After Weeks of Concern, Philadelphia Schools to Open as Scheduled

A $50 million shortfall and a debate over how to come up with it threatened to delay the opening of some schools in the nation’s 10th-largest district.

Posted: 08/16/2013 09:20 AM EDT
After Weeks of Concern, Philadelphia Schools to Open as Scheduled

After weeks of concern about financing a $50 million shortfall that threatened havoc, the Philadelphia public schools will open on schedule in September, city officials announced.

For weeks, there have been lingering questions about whether the nation’s 10th-largest school system would open as planned because of a need for a $50 million infusion of funds for the financially troubled school district.

The funds would enable the school superintendent, William Hite Jr., to rehire roughly 1,000 assistant principals, counselors and other personnel who were among a layoff earlier this year that removed more than 4,000 staff and administrators as a part of a $304 million budget deficit.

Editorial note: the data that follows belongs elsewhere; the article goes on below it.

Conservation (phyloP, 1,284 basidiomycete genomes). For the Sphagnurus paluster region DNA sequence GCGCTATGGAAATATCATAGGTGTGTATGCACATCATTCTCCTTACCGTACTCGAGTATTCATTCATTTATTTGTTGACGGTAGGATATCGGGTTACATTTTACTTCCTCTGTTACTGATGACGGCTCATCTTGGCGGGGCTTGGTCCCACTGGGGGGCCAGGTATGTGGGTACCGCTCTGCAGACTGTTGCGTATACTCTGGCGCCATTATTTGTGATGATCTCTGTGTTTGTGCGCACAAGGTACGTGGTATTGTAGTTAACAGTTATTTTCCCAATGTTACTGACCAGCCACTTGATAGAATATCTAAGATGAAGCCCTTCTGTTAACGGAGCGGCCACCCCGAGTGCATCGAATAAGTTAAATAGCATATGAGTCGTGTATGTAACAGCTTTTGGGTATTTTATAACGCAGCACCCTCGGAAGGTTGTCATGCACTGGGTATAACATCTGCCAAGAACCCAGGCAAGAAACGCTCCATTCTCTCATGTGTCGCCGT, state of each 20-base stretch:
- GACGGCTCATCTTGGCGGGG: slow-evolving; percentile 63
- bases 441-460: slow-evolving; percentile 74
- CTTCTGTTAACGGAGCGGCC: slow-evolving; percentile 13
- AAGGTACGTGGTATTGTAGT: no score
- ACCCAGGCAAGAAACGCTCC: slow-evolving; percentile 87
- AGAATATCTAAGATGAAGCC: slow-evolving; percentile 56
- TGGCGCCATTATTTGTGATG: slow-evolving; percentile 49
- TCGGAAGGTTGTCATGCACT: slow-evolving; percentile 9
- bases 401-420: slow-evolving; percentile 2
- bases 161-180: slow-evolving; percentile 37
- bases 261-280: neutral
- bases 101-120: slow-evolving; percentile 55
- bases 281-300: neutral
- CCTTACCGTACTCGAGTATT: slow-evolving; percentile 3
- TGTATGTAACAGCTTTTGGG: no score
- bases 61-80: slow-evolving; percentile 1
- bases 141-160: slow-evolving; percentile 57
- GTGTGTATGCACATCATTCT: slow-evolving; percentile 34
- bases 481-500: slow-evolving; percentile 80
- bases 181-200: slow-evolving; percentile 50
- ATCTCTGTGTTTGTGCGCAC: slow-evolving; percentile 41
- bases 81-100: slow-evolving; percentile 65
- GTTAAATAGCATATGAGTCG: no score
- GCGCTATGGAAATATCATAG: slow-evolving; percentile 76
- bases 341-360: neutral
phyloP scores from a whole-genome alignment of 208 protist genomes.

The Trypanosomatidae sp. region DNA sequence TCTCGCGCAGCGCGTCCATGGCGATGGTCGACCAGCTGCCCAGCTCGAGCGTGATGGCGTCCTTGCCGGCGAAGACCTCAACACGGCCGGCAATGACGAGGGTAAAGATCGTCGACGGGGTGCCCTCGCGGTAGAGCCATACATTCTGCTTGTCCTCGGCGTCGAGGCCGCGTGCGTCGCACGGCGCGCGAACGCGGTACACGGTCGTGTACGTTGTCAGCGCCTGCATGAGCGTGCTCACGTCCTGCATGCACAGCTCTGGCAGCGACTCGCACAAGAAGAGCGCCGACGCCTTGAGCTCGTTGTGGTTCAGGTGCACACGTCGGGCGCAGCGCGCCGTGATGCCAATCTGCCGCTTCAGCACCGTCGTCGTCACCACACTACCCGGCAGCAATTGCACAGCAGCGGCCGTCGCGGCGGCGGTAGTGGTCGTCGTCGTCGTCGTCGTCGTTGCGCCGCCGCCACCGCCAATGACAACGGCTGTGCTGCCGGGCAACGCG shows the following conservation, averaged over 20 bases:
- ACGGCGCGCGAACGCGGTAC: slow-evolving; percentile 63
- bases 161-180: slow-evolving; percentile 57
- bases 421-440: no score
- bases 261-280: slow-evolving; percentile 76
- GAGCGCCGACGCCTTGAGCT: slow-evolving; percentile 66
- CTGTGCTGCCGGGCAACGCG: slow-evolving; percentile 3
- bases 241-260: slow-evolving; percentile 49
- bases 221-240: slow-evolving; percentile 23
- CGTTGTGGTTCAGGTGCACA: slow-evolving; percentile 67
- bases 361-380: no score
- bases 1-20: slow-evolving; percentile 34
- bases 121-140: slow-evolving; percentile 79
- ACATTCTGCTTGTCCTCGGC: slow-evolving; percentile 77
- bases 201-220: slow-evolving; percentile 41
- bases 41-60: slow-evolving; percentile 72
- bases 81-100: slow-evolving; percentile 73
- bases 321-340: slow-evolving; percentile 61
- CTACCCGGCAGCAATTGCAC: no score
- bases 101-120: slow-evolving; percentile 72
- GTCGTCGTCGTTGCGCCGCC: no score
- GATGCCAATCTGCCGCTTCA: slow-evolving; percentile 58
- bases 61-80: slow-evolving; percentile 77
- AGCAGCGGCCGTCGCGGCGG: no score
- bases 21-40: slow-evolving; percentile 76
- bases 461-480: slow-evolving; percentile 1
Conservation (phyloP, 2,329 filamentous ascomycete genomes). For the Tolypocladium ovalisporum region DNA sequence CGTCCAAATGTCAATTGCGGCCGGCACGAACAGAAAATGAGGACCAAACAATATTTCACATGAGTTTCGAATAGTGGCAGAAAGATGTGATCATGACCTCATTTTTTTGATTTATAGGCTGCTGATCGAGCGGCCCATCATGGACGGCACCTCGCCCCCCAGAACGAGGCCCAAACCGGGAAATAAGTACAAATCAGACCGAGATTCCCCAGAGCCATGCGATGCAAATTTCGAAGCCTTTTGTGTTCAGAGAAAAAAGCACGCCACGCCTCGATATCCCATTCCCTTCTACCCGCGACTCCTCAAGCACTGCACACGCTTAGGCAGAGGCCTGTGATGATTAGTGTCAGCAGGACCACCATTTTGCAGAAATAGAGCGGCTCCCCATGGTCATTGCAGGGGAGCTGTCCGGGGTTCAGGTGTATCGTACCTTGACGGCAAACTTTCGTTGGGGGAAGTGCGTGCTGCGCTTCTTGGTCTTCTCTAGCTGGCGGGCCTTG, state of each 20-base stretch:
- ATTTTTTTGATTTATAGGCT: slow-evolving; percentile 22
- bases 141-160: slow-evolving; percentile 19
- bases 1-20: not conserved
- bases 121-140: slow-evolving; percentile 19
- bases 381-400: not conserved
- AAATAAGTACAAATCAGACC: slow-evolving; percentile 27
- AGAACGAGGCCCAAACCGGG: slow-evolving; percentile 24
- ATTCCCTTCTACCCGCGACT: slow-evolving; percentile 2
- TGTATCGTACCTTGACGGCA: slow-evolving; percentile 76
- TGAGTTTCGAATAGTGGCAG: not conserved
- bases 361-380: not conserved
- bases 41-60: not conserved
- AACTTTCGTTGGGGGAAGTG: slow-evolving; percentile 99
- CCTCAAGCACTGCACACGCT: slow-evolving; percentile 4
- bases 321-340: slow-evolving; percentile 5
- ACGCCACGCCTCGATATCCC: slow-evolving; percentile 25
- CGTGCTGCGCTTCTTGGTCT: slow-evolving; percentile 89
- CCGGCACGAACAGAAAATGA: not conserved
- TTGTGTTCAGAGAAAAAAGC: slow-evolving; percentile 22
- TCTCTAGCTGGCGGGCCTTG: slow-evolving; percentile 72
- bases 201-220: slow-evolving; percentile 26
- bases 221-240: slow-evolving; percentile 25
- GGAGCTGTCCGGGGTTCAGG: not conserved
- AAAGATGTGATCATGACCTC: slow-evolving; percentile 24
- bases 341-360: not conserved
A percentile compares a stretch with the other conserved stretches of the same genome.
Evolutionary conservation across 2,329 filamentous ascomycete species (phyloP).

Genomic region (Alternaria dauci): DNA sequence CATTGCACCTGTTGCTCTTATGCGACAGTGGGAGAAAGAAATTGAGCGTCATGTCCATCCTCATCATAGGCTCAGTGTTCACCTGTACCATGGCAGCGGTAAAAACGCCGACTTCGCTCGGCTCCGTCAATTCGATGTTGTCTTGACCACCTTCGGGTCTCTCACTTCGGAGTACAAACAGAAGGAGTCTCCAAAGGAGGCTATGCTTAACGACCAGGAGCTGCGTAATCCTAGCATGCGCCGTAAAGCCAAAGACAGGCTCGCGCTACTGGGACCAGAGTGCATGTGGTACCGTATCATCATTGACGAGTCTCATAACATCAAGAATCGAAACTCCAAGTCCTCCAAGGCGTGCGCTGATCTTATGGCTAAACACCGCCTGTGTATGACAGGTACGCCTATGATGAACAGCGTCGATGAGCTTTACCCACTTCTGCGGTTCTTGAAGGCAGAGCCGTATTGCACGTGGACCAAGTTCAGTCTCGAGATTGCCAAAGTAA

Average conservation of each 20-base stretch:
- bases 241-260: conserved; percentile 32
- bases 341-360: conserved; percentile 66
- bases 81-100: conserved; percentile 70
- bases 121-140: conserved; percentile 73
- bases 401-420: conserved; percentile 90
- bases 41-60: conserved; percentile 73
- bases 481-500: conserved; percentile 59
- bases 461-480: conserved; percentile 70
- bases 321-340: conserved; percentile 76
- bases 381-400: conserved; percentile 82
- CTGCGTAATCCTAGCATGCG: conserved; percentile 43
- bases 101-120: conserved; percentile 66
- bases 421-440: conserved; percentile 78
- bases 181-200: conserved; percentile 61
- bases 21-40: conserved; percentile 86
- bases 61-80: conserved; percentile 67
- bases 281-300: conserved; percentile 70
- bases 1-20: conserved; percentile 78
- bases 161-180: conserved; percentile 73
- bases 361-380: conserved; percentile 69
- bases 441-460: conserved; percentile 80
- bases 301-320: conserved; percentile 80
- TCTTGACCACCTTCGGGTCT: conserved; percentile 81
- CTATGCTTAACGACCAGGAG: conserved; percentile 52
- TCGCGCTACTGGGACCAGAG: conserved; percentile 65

Hite had said that if he didn’t receive the $50 million by the end of this week, it would prevent some of the schools from opening on Sept. 9.

Mayor Michael Nutter said that the city would borrow the $50 million, a plan that was rejected by the city council president, Darrell Clarke, who said that the council was not in support of that plan. However, Clarke later said that the city could transfer the $50 million from the general funds for use by the school system in a plan that was supported by the council.

The Philadelphia school system has been the object of controversy, particularly over a plan earlier this year to close nearly a sixth of its schools, shutting nearly 40 buildings. Hite and schools officials said that the system, with an enrollment that is roughly two-thirds African-American, would improve academic success by moving out of old, inefficient buildings.

Since coming to the job a year ago, Hite has contended that the school system would fare far better if the district would sell older buildings and transfer students into the newer facilities. Under this plan approved by the commission, some middle schools would become elementary schools and thousands of students would be forced to attend schools in different buildings and in some cases other neighborhoods

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(Photo: Tom Gralish/AP Photo/The Philadelphia Inquirer)

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